The Milky Way, New Mexico
Team:
Kirsten, Aaron, Lance, Samuel, Megan
Researchers found that approximately 9 percent of U.S. greenhouse gas emissions in 2014 were attributed to agriculture. Methane makes up 11 percent of the country’s overall greenhouse gases, and raising domestic livestock produces large amounts of methane. The Milky Way and teacher advisor Laura Wilbanks want to reduce methane emissions and improve the diet of dairy cows in their county. They’ve spoken to science classes about their efforts, have published newspaper articles, and have partnered with Cornell University to connect with more than 70 dairies in an effort to test a digestive enzyme for cows that will help reduce methane emissions.

 
Watt’s Up Frisco, Texas
Team:
Wail, Arvind, Avery, Kylie, Abigail
Half-Watt Wednesdays, Watt Watchers, an energy-saving competition…these are only some of the programs that Watt’s Up Frisco and teacher advisor Kimberly Church implemented on a school district–wide basis to battle greenhouse gas emissions in their community. And they’re clever ideas: Half-Watt Wednesdays, for example, called on teachers and staff to reduce their energy use once weekly (nearly 90 classrooms across 21 campuses participated), while a school-wide “heatless lunch” found the team working with their school’s nutrition expert and collecting student suggestions for cold meals. They distributed more than 100 free recipes to help stem reliance on fossil fuels at lunchtime!

MIDDLE SCHOOL

 
BiOJH, Utah
Team:
Emma, Delaney, Carson, Eliza, Anna
A smart alternative to fossil fuels, algae fuel is safe for the atmosphere and has little impact on freshwater resources. Teacher advisor JoAnne Brown and her students—inspired by their research and the fact that an algae bloom had recently caused the parks department to close a local lake—decided to grow their own algae and turn it into biofuel. The team partnered with a local tech school, scoured local fish stores and park ponds for algae, and fostered an ecosystem for reproduction/growth in large bottles (the algae took three weeks to harvest). BiOJH demonstrated that algae as a fuel burns cleanly and shared its findings with local elementary school students and online.

 
CO2 Eliminators, New Jersey
Team:
Yannet, Albania, Rachel, Gabriella, Kelsey, Ariana, Karys
In 2013, the amount of greenhouse gas emissions in the state of New Jersey increased for the first time in several years. Teacher advisor Andrew Vedder and his students turned to the natural power of plants to absorb the wealth of carbon dioxide being produced in their hometown. They conducted extensive research on which plants would absorb the most CO2 and how well each plant would survive. After collaborating with a local conservation group, the students are developing a way to improve upon their public space, which will include a safe, protected environment for their “carbon dioxide-scrubbing” plants.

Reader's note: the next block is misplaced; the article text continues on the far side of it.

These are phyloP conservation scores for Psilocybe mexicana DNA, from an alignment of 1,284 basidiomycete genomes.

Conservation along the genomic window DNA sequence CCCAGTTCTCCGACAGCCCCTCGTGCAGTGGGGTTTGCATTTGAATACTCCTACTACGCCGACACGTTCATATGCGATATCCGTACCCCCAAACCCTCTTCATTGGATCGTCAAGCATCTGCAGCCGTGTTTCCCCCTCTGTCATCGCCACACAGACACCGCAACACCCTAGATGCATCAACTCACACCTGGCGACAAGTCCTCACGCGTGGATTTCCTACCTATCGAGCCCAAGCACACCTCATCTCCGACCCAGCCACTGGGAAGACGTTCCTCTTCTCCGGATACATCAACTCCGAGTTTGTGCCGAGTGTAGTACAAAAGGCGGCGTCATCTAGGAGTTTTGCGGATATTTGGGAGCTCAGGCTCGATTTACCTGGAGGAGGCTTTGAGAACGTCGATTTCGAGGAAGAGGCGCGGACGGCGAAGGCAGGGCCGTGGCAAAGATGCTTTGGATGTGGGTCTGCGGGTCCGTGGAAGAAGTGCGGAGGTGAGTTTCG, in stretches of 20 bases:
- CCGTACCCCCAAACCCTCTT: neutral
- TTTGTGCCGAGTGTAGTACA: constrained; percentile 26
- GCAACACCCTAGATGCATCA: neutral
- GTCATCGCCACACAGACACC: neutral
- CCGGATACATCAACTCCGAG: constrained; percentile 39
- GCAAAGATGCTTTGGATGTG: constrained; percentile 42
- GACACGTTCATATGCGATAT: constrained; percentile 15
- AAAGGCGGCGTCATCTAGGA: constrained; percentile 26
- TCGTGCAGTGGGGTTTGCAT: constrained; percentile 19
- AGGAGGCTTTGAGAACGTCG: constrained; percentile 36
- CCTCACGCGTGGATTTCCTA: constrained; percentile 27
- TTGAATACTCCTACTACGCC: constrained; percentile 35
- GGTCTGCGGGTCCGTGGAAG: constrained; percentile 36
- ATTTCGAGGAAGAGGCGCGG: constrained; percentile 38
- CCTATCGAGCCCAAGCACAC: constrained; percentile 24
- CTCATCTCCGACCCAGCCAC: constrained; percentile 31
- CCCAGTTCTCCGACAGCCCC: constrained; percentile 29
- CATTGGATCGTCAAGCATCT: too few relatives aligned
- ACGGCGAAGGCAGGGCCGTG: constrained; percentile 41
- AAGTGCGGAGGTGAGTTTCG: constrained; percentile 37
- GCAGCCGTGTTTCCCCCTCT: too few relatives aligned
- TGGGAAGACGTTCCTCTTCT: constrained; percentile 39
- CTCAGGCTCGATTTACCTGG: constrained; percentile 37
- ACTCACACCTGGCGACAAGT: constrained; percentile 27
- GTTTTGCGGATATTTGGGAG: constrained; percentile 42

WMS Coral Keepers, Michigan
Team:
Marek, Hailey, Lelaina, Mikayla, Brooklynn, Justice, Shelbie, Leah, Sarah
WMS Coral Keepers, guided by teacher advisor Susan Tate, were true to their name over the course of the Air & Climate Challenge. The students took to spreading awareness of ocean acidification, which is an increase in the acidity of Earth’s seawater due to climbing levels of carbon dioxide in the atmosphere. They created presentations for the school’s staff and student body, posters about eco-conscious decisions for local businesses and schools, and a PSA video about ocean acidification. They also designed and distributed light-switch-plate stickers to remind members of the community to help reduce carbon emissions!

 
In the Zone, Florida
Team:
Sushil, Brian, Cade, James, Brady, Agastya, Luke, Nolan
How do solar panels contribute to reducing reliance on fossil fuels? In the Zone and teacher advisor Lesa Bland focused on solar energy for their project and talked to scores of folks about minimizing the effect of ozone depletion in the atmosphere. The team organized “Solar Day” at school to promote solar energy and to explore how we can all reduce our contribution to the depletion of the ozone layer. They gave presentations to 220 students in their school’s science classes, explaining how solar energy is a viable alternative to fossil fuel use!

 
Monoxide Mavericks, Mississippi
Team:
Jacob, Selena, Tyrin, Alexander, William
Carbon monoxide is an odorless gas that can be produced by ordinary household appliances. It’s a common safety hazard in the home—even mild exposure to it can make people sick, and severe poisoning is deadly. Monoxide Mavericks and teacher advisor Melissa Corry wanted to alert their community about the risk of carbon monoxide poisoning. The students reached out to their state senate office and circulated a petition to make it mandatory for carbon monoxide detectors to be installed in every school. They gave presentations and made posters about the threat of carbon monoxide poisoning, and invited local firefighters to visit their campus and discuss appropriate safety measures!

 
The Greenhouse Effect, Rhode Island
Team:
Leah, Elizabeth, Julia, Eric, Ava, Jordan
A homemade greenhouse was at the core of The Greenhouse Effect’s action plan. The team, guided by teacher advisors Mike Blackburn and John Worthington, not only focused on designing and building a greenhouse, but also aimed to spread awareness about the benefit of taking care of our green spaces and the positive effects of greenery on our atmosphere. The students built their greenhouse, utilizing a glass dome to retain the humidity inside, and successfully raised grass and beans with the help of an innovative drip irrigation system!